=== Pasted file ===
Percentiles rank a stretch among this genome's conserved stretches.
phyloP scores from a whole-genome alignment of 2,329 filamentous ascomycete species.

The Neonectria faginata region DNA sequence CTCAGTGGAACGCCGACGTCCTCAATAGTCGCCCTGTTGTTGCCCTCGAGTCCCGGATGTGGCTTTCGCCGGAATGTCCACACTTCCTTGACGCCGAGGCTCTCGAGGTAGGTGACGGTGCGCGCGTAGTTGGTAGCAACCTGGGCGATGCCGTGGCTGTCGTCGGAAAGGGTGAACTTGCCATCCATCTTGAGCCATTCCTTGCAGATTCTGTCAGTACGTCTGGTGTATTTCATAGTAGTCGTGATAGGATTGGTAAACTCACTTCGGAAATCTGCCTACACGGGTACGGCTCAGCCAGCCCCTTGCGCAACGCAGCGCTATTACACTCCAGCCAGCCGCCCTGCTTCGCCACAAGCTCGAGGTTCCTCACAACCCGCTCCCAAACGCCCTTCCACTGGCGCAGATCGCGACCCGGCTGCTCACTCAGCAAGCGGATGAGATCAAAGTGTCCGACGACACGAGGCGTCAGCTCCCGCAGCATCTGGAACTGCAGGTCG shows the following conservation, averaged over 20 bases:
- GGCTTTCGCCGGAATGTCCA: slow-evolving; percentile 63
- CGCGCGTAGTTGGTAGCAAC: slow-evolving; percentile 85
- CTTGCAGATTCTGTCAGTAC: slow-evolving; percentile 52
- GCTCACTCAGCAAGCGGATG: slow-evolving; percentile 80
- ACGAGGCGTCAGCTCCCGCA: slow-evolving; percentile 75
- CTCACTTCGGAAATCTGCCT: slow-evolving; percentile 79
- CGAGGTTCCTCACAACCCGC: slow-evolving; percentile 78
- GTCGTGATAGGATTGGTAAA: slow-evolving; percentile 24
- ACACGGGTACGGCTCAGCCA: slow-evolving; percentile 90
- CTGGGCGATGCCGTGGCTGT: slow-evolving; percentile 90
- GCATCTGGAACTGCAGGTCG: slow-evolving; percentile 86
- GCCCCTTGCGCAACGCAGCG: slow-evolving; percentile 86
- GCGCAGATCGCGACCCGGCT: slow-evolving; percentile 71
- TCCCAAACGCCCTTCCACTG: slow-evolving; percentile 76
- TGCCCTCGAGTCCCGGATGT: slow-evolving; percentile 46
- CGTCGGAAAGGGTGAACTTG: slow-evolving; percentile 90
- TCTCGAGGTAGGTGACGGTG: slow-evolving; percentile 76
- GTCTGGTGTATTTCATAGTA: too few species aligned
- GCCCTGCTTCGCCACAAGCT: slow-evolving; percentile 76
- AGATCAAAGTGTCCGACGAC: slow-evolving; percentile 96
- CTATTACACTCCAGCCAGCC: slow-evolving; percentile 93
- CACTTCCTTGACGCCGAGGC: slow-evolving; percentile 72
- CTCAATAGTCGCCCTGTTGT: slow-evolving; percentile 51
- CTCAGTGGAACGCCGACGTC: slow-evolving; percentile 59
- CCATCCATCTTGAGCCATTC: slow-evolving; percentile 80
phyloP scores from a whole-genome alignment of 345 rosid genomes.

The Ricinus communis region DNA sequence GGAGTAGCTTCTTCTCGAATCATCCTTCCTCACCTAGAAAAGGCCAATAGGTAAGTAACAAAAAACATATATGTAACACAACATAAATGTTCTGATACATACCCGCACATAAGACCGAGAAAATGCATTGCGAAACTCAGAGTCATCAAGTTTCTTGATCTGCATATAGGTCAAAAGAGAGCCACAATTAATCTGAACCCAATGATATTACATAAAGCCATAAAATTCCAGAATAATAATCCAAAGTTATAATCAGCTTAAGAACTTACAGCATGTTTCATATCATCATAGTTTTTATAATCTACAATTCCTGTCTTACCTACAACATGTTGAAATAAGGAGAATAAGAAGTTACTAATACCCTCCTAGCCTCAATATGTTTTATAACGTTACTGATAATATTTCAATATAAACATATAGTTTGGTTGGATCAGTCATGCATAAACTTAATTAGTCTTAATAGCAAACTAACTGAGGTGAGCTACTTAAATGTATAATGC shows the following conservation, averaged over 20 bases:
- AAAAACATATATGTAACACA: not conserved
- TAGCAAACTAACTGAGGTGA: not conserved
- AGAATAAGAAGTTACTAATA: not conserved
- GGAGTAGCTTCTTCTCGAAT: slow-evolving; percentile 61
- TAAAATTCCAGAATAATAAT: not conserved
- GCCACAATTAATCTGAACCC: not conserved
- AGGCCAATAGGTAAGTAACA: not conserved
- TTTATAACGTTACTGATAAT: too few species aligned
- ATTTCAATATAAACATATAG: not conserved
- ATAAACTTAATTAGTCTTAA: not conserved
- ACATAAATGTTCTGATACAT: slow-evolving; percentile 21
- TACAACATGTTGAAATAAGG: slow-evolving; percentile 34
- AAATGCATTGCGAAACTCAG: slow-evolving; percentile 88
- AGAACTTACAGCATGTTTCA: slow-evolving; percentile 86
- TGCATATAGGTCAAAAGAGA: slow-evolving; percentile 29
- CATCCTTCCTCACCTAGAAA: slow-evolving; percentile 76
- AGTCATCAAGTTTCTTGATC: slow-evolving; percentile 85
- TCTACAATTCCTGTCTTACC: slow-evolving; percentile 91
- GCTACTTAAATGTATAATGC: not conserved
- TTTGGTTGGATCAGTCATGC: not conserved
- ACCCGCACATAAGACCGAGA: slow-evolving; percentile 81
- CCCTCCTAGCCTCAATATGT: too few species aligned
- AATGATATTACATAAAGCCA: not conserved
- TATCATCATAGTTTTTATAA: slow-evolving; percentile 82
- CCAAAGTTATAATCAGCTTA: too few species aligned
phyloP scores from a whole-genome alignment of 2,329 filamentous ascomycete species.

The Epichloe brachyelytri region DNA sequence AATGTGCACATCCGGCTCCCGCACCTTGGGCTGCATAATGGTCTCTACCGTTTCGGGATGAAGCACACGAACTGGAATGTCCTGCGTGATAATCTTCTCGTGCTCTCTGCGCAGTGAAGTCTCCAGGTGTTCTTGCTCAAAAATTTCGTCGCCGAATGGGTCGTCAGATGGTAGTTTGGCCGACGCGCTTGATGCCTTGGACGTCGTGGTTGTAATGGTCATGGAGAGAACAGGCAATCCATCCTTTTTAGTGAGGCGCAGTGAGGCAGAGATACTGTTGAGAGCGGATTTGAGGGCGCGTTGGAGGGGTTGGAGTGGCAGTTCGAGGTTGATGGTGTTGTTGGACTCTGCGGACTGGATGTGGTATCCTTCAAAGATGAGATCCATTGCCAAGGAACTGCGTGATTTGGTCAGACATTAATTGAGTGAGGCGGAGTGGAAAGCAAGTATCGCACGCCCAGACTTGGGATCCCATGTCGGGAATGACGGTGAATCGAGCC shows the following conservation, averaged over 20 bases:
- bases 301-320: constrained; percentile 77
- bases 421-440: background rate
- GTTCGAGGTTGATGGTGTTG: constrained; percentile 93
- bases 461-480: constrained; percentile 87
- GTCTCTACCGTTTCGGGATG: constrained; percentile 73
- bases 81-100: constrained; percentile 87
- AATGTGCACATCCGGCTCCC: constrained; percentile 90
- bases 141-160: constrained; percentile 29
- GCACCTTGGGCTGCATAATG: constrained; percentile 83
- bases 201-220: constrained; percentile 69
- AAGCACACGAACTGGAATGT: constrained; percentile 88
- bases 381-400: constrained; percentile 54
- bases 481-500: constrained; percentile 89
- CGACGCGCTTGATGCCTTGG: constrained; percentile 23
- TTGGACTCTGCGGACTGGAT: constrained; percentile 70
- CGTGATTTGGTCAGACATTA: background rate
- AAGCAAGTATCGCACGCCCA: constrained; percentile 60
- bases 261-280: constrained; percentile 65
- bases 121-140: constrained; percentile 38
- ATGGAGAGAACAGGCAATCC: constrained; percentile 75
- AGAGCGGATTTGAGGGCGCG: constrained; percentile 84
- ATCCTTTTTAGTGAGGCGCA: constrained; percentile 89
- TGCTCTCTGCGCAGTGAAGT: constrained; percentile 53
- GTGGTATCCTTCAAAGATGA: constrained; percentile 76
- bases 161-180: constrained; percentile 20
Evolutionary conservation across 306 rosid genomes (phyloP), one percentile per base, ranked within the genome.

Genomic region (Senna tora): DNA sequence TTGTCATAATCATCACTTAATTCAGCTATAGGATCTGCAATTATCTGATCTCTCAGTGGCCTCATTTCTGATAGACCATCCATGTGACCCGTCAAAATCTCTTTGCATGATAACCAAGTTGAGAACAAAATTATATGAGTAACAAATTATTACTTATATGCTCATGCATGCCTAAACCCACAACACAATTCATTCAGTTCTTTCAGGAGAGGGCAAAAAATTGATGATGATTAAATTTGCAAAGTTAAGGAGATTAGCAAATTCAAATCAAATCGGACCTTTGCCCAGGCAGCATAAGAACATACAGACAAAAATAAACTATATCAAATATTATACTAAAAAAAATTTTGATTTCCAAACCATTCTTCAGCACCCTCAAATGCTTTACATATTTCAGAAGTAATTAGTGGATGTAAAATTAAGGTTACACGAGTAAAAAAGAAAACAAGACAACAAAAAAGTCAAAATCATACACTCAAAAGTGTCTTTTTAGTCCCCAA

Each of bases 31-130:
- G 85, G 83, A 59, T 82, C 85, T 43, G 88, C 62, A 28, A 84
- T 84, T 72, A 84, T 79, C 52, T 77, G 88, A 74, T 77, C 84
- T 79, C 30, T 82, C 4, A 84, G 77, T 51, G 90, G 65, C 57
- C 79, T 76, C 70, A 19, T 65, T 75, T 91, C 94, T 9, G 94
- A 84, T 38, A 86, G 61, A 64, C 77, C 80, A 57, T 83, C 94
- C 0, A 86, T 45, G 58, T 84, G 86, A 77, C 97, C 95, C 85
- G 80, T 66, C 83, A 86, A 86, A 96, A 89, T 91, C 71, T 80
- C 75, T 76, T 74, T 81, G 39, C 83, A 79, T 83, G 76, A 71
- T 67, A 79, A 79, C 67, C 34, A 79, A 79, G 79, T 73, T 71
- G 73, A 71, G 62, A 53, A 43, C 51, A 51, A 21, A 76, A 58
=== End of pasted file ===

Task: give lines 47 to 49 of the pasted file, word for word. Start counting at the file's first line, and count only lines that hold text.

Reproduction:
- AGTCATCAAGTTTCTTGATC: slow-evolving; percentile 85
- TCTACAATTCCTGTCTTACC: slow-evolving; percentile 91
- GCTACTTAAATGTATAATGC: not conserved